Search for more about meteorology.
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Even if the temperature slowly decreases, the atmosphere is stable. It doesn't like to mix. If the temperature does not go up or down with increasing height, we say it's isothermal
The presence of weather inversions can give forecasters a good clue about what is happening in the weather.
Are there different types of temperature inversions?
If your weather balloon goes up through some layer up there, where the temperature increases, the humidity and wind direction change, it probably crosses a front soon and enters a new air mass. Hence we have a frontal inversion.
By the way, what's an air mass? A giant glob of air that all came from the same place, more or less. Maybe from the ocean, the arctic or the desert for instance. Warmer, and usually wetter, masses will ride overtop of cooler and drier ones. Hot air rises. That's why there are weather inversions.
When this happens, the temperature may go up, but not always. The same goes for humidity. But that magic wet-bulb potential temperature definitely goes up. It stays the same, more or less, for an air mass that even goes over mountains, or gives a lot of rain.
On a cool night, no clouds, no wind. What happens? The ground sends off heat to space in the form of radiation. Long wave radiation. This takes a lot of energy and the dirt gets colder quite suddenly.
Then it robs the lowest air layer (the planetary boundary layer) of its heat, and it becomes colder than the air above. Ta-da! A radiation inversion.
Clouds act like a blanket and slow this kind of thing down. Wind stirs the air up so no inversions get a chance to form. Long nights, like the ones found in winter, make for stronger inversions.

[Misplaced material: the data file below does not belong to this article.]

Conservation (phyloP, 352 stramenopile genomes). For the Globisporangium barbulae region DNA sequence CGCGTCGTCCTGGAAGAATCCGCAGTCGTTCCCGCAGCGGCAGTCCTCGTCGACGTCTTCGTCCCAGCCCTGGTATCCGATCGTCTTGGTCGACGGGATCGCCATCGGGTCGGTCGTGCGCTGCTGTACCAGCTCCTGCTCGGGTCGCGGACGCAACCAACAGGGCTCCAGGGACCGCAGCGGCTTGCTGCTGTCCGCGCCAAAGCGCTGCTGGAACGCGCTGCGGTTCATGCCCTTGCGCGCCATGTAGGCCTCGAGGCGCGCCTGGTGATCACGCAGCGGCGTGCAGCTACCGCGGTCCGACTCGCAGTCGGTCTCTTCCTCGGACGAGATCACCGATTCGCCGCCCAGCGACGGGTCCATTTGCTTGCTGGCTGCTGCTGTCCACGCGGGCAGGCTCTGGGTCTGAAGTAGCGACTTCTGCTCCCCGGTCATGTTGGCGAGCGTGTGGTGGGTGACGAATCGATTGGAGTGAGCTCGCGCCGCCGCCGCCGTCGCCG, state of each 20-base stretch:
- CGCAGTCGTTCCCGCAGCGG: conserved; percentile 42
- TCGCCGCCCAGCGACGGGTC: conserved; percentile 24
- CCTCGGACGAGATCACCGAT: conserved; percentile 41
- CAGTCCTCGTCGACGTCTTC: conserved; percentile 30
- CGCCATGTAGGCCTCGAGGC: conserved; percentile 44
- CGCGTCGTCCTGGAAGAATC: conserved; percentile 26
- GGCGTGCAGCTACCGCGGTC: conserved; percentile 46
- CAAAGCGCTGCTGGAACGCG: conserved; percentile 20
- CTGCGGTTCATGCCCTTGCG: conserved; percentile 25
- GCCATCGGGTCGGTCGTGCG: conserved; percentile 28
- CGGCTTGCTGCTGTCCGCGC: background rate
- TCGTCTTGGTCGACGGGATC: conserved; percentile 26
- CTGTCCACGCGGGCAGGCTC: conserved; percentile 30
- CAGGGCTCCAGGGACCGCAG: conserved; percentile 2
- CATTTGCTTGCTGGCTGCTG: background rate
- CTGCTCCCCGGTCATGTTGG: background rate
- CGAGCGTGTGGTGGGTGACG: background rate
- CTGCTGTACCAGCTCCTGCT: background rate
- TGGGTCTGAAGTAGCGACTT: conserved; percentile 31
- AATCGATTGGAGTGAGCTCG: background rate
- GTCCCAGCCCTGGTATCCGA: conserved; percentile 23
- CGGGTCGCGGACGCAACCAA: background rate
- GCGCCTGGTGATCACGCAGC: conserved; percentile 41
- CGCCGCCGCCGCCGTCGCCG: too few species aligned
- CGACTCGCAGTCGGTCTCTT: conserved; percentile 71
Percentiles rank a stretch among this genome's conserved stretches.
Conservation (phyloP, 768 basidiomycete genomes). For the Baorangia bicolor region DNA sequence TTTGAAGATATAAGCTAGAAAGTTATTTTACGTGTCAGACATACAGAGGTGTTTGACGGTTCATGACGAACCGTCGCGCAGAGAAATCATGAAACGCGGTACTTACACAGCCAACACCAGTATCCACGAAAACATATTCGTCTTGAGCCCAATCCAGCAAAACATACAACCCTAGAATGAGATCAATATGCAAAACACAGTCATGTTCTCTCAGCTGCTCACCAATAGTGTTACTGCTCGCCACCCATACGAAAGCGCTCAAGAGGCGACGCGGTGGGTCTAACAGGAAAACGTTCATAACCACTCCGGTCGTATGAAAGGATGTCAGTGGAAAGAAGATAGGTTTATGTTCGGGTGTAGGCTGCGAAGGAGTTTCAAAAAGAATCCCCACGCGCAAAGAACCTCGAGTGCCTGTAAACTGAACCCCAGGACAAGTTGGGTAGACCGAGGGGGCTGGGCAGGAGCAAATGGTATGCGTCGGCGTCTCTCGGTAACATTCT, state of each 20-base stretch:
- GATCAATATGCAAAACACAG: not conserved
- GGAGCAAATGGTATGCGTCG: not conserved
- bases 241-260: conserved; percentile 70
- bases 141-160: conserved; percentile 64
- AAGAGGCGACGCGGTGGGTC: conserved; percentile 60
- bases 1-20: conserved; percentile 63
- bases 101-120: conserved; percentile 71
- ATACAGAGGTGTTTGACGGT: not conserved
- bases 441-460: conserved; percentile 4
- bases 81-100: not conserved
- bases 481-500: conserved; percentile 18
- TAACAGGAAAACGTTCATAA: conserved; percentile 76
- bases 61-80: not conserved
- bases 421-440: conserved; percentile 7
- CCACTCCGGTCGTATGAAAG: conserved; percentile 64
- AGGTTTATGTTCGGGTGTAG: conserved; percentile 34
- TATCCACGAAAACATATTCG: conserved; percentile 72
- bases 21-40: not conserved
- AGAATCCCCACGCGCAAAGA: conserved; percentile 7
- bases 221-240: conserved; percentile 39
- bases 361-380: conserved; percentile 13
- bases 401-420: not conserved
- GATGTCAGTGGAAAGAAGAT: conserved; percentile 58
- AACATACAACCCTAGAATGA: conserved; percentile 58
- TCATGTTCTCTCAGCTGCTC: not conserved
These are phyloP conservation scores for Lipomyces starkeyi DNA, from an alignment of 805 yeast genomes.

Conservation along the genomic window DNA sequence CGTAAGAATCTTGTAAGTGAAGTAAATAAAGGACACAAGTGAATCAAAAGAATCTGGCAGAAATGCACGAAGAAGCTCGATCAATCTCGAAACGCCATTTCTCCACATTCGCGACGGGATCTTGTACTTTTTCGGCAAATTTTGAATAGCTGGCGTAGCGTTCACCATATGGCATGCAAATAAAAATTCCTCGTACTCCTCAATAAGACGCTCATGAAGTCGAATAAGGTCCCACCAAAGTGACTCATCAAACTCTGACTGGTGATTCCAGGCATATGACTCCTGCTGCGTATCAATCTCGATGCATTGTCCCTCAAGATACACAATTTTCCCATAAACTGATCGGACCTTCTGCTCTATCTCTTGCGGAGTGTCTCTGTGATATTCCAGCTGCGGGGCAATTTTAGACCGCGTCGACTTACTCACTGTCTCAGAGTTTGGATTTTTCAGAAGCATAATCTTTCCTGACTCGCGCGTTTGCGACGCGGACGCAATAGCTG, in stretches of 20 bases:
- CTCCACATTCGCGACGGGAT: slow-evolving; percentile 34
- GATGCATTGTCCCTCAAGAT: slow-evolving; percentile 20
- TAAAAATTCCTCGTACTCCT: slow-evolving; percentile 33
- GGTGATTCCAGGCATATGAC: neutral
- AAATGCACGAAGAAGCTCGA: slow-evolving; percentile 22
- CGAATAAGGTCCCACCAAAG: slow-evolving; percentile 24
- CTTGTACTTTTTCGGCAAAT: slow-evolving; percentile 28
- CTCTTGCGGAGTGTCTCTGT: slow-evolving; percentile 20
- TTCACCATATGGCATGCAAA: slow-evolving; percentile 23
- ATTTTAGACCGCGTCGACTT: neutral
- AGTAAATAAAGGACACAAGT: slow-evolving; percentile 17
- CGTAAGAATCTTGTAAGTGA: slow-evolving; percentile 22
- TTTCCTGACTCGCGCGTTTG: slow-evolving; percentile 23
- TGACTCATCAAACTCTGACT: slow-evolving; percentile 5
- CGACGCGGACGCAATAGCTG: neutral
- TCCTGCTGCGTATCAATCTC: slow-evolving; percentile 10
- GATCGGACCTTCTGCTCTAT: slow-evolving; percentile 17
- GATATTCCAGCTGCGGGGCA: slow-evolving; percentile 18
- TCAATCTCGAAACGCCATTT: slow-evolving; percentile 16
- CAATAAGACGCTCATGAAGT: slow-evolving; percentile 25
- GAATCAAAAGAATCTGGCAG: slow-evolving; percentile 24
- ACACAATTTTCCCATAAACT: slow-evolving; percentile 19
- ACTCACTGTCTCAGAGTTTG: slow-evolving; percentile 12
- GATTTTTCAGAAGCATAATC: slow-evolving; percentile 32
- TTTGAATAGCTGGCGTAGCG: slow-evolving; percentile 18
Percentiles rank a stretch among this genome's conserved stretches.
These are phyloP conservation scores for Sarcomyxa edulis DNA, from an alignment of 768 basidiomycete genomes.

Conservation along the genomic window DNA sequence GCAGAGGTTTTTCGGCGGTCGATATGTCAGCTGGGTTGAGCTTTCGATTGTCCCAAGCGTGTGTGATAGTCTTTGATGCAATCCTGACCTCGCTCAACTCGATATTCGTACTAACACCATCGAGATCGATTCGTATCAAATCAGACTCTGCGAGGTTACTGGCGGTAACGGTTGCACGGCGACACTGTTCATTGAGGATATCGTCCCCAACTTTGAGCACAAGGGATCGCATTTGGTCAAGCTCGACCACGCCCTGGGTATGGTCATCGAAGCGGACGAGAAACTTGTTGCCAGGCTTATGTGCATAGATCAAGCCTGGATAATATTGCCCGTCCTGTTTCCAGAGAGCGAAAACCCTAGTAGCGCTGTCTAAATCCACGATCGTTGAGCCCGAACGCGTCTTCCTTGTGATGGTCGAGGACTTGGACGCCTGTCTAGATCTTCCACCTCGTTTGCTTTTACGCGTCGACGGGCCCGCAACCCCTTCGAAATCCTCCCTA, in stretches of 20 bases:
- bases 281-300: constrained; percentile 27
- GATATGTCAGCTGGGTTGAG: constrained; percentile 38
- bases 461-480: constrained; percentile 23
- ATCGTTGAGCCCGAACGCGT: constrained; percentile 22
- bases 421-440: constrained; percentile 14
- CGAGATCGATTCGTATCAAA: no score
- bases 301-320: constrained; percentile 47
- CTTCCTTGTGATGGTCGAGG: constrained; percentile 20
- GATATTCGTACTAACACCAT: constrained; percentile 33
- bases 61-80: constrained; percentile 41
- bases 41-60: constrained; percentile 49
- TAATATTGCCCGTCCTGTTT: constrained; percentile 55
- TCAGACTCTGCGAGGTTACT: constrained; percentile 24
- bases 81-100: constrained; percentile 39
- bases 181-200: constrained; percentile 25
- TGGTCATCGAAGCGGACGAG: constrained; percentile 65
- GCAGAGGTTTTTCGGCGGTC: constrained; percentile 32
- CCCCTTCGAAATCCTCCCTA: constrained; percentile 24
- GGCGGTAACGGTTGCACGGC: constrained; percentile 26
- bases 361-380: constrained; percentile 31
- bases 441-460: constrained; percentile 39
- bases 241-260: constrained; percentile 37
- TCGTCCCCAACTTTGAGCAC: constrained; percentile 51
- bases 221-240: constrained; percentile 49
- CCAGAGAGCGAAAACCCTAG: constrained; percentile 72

Sometimes fog, dew or frost develops, if the relative humidity is high enough before cooling. Because heat is lost, you can call this a diabatic process. Opposite of adiabatic.
How about this one? In a HIGH, air actually moves downward. That's why there's decreased cloud. The pressure increases closer to earth and the air warms up due to compression.
The air then gets dry and somewhat stable, warmer than the air further below. Because the fastest downward motion takes place thousands of feet up.
This routine, known as subsidence inversion, is the opposite of the destabilizing of rising air, such as that found in a LOW.
Another mechanism causing weather inversions is the formulation of a new one under an existing one. The first one often arises due to incoming warm air advection over top. Or high pressure subsidence.
This type, a turbulence inversion, lies a few thousand feet off the ground, allows for little cloud if any and has little effect on people on the ground.
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The tropopause. Top of the troposphere and bottom of the stratosphere. Here is a definition tropopause has been given:
"The lowest level in the layer from the surface up to an including the 30 mb level at which the lapse rate decreased to 2°C/km, or less, provided also the average lapse rate between this level and all higher levels within 2 km does not exceed 2°C/km." This can occur at more than one level simultaneously.
Two degrees per kilometre is still a lapse, not an inversion, but very stable air nonetheless. The entire stratosphere is one big inversion. Many miles deep.
Cold air flows like water, but slower. It's heavy and stays near the bottom, perhaps making "rivers" and "lakes". Same goes for dry air.
If we have a mass of frigid arctic air flowing out southward under warmer air and pushing it up, of course an inversion can materialize. Label this one Continental Arctic Air Inversion after the air mass involved.
If warm air passes over a cold surface such as a lake, low level weather inversions appear. This is a marine inversion.